HDF5 is a "self-describing" format, which means that HDF5 metadata

stored in a dataset object header allows the HDF5 C library and any

other non-C applications built on top of it, to retrieve a raw data

(i.e. elements of a multidimensional array) in the correct order.

(Let's for a second forget about HDF5, C and Fortran, Python and

Matlab )

If we have a matrix A(N,M,K), we usually count dimensions from left

to right saying that the first dimension has size N, the second

dimension has size M, the third dimension has size K, and so on.

(Now let's talk about HDF5 but without referring to any language.)

When we describe a matrix using HDF5 datatspace object, we use the

same convention (i.e. specifying dimensions from left to right): the

first dimension has size N, the second dimension has size M, the

third dimension has size K. (Aside: Please notice that this

description is valid for both C and Fortran HDF5 applications, i.e. C

and Fortran dims array needed by H5Screate_simple

(h5screate_simple_f) will have the values dims [] = {N,M,K}).

The question is: how does HDF5 know how to interpret a blob of {N x

M x K x by sizeof(datatype)} bytes of dataset raw data stored in the

file? Was A(N,M,K) stored? Or was it A(K,N,M) stored? Or any other

permutation of (K,N,M)?

HDF5 file has no clue about matrices and their dimensions, and the

languages they were written from. This is application's

responsibility to interpret data correctly and pass the correct

interpretation to the HDF5 C library to store in a file.

As it was mentioned above, dimensions of the matrix are described

using HDF5 dataspace object and are stored in the file. d integers

P1, ..., Pd, where d is a rank of a matrix, are stored in a dataspace

object header according to the following convention: the last value

- Pd is the size of the FASTEST changing dimension of the matrix,

i.e. HDF5 file spec and HDF5 C library follow C storage convention

(no wonder, it is a C library :-). Therefore there is no ambiguity in

interpreting {N x M x K x sizeof(datatype)} bytes, and HDF5 file has

enough information to interpret data correctly by any "row-major" or

"column-major" application (including bypassing HDF5 C library and

reading directly from the HDF5 file!)

Here is what is happening when HDF5 Fortran library is used:

Suppose we want to write A(N,M,K) matrix to the HDF5 file. HDF5

Fortran API describes dataspace with the first dimension being N, the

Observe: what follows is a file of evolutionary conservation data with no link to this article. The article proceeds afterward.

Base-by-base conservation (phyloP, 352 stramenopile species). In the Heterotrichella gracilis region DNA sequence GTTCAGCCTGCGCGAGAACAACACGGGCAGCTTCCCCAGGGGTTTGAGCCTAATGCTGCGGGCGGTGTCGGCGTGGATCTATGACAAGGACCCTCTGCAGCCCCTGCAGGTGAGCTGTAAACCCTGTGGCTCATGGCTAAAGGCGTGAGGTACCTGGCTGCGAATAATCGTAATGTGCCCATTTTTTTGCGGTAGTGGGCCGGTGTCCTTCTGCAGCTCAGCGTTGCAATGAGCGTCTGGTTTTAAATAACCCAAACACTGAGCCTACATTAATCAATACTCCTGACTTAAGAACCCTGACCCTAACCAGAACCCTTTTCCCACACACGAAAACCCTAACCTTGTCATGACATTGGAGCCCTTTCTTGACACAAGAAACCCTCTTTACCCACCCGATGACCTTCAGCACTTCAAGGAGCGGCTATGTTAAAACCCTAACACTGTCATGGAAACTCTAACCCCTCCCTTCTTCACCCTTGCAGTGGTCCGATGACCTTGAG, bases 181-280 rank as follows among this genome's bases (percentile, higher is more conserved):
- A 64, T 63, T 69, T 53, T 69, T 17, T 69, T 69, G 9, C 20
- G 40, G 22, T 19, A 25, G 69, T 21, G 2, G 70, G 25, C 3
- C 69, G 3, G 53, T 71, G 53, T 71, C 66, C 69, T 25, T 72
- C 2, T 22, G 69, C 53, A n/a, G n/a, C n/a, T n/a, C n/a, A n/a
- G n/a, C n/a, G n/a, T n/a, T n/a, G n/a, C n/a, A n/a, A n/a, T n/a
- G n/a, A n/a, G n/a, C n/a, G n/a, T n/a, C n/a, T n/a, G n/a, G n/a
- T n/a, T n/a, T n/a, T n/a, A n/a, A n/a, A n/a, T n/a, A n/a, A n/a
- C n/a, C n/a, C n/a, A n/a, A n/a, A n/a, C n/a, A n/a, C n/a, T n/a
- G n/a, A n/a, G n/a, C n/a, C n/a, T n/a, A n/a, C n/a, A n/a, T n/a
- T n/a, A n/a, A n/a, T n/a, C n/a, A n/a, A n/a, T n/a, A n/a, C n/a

second dimension being M, the third dimension being K (as we would do

it in C and any other language). But HDF5 Fortran API also knows

that the fastest changing dimension has size N (i.e. we have

column-major order). Therefore HDF5 Fortran library instructs C

library to store K,M,N values in the dataspace object header instead

of N,M,K, since N is the size of the fastest changing dimension.

So, if we read matrix A(N,M,K) ((i.e. N x M x K x sizeof(datatype)

blob) written from Fortran by a C application, we will read it to

the matrix B(K,M,N) ( C API that requests sizes of the first, second

and third dimensions will return values K,M,N stored in the dataspace

header)

If we read matrix A(N,M,K) written from Fortran by Fortran

application, we will read it once again into B(N,M,K) ( Fortran API

that requests sizes of the first, second and third dimension will

flip an array K,M,N stored in the file and return N,M,K)

In other words: HDF5 library stores information about how to

interpret data. Interpretation follows C storage convention: the last

dimension specified for the dataspace object is the fastest changing

one. It is the responsibility of the application (in this case

FORTRAN HDF5 library) to interpret correctly the order of dimensions

and pass to/ from the HDF5 C library.

Please notice that there is no need to transpose data itself: one

only has to pass a correct interpretation of the data to the HDF5 C

Library and to make sure it is done according to the HDF5 C library

convention - the first value stored in the dataspace header

corresponds to the slowest changing dimension, ...., the last value

stored in the dataspace header corresponds to the fastest changing

dimension).